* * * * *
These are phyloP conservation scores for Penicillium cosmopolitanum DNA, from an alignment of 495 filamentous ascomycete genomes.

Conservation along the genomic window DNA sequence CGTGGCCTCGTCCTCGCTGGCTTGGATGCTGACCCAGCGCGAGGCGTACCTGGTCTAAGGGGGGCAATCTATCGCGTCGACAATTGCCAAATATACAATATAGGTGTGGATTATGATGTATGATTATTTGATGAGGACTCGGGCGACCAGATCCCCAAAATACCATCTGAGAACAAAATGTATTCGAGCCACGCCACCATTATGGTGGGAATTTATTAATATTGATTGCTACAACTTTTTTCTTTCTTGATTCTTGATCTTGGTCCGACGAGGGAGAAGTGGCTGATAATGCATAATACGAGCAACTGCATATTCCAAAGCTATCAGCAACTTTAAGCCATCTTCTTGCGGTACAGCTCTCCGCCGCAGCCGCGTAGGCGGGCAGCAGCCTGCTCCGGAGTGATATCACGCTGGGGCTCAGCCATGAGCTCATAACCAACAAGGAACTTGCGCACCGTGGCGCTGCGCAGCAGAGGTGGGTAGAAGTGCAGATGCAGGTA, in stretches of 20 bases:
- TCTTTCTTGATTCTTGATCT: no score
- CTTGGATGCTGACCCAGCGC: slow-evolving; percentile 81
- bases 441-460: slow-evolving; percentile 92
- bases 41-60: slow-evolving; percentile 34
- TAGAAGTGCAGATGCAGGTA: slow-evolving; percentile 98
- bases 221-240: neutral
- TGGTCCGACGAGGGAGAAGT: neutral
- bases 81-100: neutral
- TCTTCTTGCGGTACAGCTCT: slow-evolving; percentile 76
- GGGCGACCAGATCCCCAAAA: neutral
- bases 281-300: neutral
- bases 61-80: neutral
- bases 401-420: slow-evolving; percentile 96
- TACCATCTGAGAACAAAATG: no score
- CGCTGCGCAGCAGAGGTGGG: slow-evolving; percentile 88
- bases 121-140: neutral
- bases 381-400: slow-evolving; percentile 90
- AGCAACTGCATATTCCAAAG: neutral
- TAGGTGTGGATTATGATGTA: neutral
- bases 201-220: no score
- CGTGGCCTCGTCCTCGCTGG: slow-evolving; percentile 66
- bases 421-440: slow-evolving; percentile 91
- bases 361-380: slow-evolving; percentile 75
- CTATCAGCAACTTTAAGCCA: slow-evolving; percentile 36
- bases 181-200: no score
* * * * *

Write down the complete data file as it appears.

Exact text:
These are phyloP conservation scores for Penicillium cosmopolitanum DNA, from an alignment of 495 filamentous ascomycete genomes.

Conservation along the genomic window DNA sequence CGTGGCCTCGTCCTCGCTGGCTTGGATGCTGACCCAGCGCGAGGCGTACCTGGTCTAAGGGGGGCAATCTATCGCGTCGACAATTGCCAAATATACAATATAGGTGTGGATTATGATGTATGATTATTTGATGAGGACTCGGGCGACCAGATCCCCAAAATACCATCTGAGAACAAAATGTATTCGAGCCACGCCACCATTATGGTGGGAATTTATTAATATTGATTGCTACAACTTTTTTCTTTCTTGATTCTTGATCTTGGTCCGACGAGGGAGAAGTGGCTGATAATGCATAATACGAGCAACTGCATATTCCAAAGCTATCAGCAACTTTAAGCCATCTTCTTGCGGTACAGCTCTCCGCCGCAGCCGCGTAGGCGGGCAGCAGCCTGCTCCGGAGTGATATCACGCTGGGGCTCAGCCATGAGCTCATAACCAACAAGGAACTTGCGCACCGTGGCGCTGCGCAGCAGAGGTGGGTAGAAGTGCAGATGCAGGTA, in stretches of 20 bases:
- TCTTTCTTGATTCTTGATCT: no score
- CTTGGATGCTGACCCAGCGC: slow-evolving; percentile 81
- bases 441-460: slow-evolving; percentile 92
- bases 41-60: slow-evolving; percentile 34
- TAGAAGTGCAGATGCAGGTA: slow-evolving; percentile 98
- bases 221-240: neutral
- TGGTCCGACGAGGGAGAAGT: neutral
- bases 81-100: neutral
- TCTTCTTGCGGTACAGCTCT: slow-evolving; percentile 76
- GGGCGACCAGATCCCCAAAA: neutral
- bases 281-300: neutral
- bases 61-80: neutral
- bases 401-420: slow-evolving; percentile 96
- TACCATCTGAGAACAAAATG: no score
- CGCTGCGCAGCAGAGGTGGG: slow-evolving; percentile 88
- bases 121-140: neutral
- bases 381-400: slow-evolving; percentile 90
- AGCAACTGCATATTCCAAAG: neutral
- TAGGTGTGGATTATGATGTA: neutral
- bases 201-220: no score
- CGTGGCCTCGTCCTCGCTGG: slow-evolving; percentile 66
- bases 421-440: slow-evolving; percentile 91
- bases 361-380: slow-evolving; percentile 75
- CTATCAGCAACTTTAAGCCA: slow-evolving; percentile 36
- bases 181-200: no score